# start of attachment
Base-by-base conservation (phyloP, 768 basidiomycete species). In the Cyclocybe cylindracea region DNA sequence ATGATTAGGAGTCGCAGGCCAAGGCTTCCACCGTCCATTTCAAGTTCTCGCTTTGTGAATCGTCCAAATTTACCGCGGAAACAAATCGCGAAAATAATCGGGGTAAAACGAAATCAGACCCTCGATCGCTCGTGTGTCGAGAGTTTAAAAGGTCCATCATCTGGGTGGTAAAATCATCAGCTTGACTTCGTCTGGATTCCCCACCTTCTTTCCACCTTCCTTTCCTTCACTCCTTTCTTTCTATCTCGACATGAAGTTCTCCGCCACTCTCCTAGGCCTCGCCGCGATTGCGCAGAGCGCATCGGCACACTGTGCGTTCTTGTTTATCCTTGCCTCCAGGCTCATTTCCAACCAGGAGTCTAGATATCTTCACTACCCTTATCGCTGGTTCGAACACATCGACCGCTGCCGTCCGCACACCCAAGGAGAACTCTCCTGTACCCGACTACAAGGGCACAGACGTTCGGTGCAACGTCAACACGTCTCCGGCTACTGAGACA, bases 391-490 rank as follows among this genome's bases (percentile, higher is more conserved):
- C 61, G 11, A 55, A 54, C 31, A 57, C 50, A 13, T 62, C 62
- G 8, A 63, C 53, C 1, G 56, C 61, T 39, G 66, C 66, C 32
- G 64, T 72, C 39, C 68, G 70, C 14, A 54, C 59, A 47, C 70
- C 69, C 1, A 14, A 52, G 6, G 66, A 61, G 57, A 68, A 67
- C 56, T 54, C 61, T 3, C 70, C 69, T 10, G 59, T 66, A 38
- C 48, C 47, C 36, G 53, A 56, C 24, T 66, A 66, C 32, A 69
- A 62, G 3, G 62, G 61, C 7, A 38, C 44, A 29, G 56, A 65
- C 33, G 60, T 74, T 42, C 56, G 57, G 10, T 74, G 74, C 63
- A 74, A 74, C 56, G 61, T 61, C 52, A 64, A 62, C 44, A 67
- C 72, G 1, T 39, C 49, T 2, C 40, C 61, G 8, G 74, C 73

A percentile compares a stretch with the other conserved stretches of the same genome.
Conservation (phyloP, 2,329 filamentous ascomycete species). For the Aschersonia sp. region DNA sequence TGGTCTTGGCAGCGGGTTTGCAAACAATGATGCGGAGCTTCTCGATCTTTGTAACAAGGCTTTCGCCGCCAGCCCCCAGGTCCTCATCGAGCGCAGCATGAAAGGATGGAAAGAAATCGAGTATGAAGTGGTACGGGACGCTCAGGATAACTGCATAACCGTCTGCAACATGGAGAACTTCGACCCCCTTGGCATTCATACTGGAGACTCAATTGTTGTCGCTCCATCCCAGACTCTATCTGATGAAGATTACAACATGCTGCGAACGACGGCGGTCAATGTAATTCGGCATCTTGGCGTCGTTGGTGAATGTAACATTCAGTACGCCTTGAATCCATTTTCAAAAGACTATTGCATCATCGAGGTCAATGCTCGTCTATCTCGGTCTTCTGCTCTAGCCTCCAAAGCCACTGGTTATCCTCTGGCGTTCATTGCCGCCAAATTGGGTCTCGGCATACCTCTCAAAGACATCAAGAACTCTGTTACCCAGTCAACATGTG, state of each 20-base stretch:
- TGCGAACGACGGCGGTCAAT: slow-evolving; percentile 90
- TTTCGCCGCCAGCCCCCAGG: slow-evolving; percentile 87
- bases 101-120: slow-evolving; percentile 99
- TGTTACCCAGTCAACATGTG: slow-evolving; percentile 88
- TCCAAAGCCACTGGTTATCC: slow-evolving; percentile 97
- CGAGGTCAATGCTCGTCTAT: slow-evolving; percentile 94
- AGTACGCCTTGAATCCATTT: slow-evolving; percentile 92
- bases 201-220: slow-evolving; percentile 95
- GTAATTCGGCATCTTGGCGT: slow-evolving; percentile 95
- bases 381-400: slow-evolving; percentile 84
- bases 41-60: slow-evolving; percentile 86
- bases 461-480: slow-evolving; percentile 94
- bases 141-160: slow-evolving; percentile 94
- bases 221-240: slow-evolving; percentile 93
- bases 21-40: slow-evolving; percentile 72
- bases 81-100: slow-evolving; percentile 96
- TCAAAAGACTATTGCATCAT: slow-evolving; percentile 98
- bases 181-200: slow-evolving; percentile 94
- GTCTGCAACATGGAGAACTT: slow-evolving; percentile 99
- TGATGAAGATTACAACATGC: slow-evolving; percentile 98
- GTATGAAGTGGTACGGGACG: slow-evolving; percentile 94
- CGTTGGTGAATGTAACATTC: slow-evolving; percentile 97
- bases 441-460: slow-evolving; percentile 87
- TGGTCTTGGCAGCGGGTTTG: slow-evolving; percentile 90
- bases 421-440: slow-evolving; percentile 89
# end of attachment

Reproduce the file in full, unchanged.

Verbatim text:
Base-by-base conservation (phyloP, 768 basidiomycete species). In the Cyclocybe cylindracea region DNA sequence ATGATTAGGAGTCGCAGGCCAAGGCTTCCACCGTCCATTTCAAGTTCTCGCTTTGTGAATCGTCCAAATTTACCGCGGAAACAAATCGCGAAAATAATCGGGGTAAAACGAAATCAGACCCTCGATCGCTCGTGTGTCGAGAGTTTAAAAGGTCCATCATCTGGGTGGTAAAATCATCAGCTTGACTTCGTCTGGATTCCCCACCTTCTTTCCACCTTCCTTTCCTTCACTCCTTTCTTTCTATCTCGACATGAAGTTCTCCGCCACTCTCCTAGGCCTCGCCGCGATTGCGCAGAGCGCATCGGCACACTGTGCGTTCTTGTTTATCCTTGCCTCCAGGCTCATTTCCAACCAGGAGTCTAGATATCTTCACTACCCTTATCGCTGGTTCGAACACATCGACCGCTGCCGTCCGCACACCCAAGGAGAACTCTCCTGTACCCGACTACAAGGGCACAGACGTTCGGTGCAACGTCAACACGTCTCCGGCTACTGAGACA, bases 391-490 rank as follows among this genome's bases (percentile, higher is more conserved):
- C 61, G 11, A 55, A 54, C 31, A 57, C 50, A 13, T 62, C 62
- G 8, A 63, C 53, C 1, G 56, C 61, T 39, G 66, C 66, C 32
- G 64, T 72, C 39, C 68, G 70, C 14, A 54, C 59, A 47, C 70
- C 69, C 1, A 14, A 52, G 6, G 66, A 61, G 57, A 68, A 67
- C 56, T 54, C 61, T 3, C 70, C 69, T 10, G 59, T 66, A 38
- C 48, C 47, C 36, G 53, A 56, C 24, T 66, A 66, C 32, A 69
- A 62, G 3, G 62, G 61, C 7, A 38, C 44, A 29, G 56, A 65
- C 33, G 60, T 74, T 42, C 56, G 57, G 10, T 74, G 74, C 63
- A 74, A 74, C 56, G 61, T 61, C 52, A 64, A 62, C 44, A 67
- C 72, G 1, T 39, C 49, T 2, C 40, C 61, G 8, G 74, C 73

A percentile compares a stretch with the other conserved stretches of the same genome.
Conservation (phyloP, 2,329 filamentous ascomycete species). For the Aschersonia sp. region DNA sequence TGGTCTTGGCAGCGGGTTTGCAAACAATGATGCGGAGCTTCTCGATCTTTGTAACAAGGCTTTCGCCGCCAGCCCCCAGGTCCTCATCGAGCGCAGCATGAAAGGATGGAAAGAAATCGAGTATGAAGTGGTACGGGACGCTCAGGATAACTGCATAACCGTCTGCAACATGGAGAACTTCGACCCCCTTGGCATTCATACTGGAGACTCAATTGTTGTCGCTCCATCCCAGACTCTATCTGATGAAGATTACAACATGCTGCGAACGACGGCGGTCAATGTAATTCGGCATCTTGGCGTCGTTGGTGAATGTAACATTCAGTACGCCTTGAATCCATTTTCAAAAGACTATTGCATCATCGAGGTCAATGCTCGTCTATCTCGGTCTTCTGCTCTAGCCTCCAAAGCCACTGGTTATCCTCTGGCGTTCATTGCCGCCAAATTGGGTCTCGGCATACCTCTCAAAGACATCAAGAACTCTGTTACCCAGTCAACATGTG, state of each 20-base stretch:
- TGCGAACGACGGCGGTCAAT: slow-evolving; percentile 90
- TTTCGCCGCCAGCCCCCAGG: slow-evolving; percentile 87
- bases 101-120: slow-evolving; percentile 99
- TGTTACCCAGTCAACATGTG: slow-evolving; percentile 88
- TCCAAAGCCACTGGTTATCC: slow-evolving; percentile 97
- CGAGGTCAATGCTCGTCTAT: slow-evolving; percentile 94
- AGTACGCCTTGAATCCATTT: slow-evolving; percentile 92
- bases 201-220: slow-evolving; percentile 95
- GTAATTCGGCATCTTGGCGT: slow-evolving; percentile 95
- bases 381-400: slow-evolving; percentile 84
- bases 41-60: slow-evolving; percentile 86
- bases 461-480: slow-evolving; percentile 94
- bases 141-160: slow-evolving; percentile 94
- bases 221-240: slow-evolving; percentile 93
- bases 21-40: slow-evolving; percentile 72
- bases 81-100: slow-evolving; percentile 96
- TCAAAAGACTATTGCATCAT: slow-evolving; percentile 98
- bases 181-200: slow-evolving; percentile 94
- GTCTGCAACATGGAGAACTT: slow-evolving; percentile 99
- TGATGAAGATTACAACATGC: slow-evolving; percentile 98
- GTATGAAGTGGTACGGGACG: slow-evolving; percentile 94
- CGTTGGTGAATGTAACATTC: slow-evolving; percentile 97
- bases 441-460: slow-evolving; percentile 87
- TGGTCTTGGCAGCGGGTTTG: slow-evolving; percentile 90
- bases 421-440: slow-evolving; percentile 89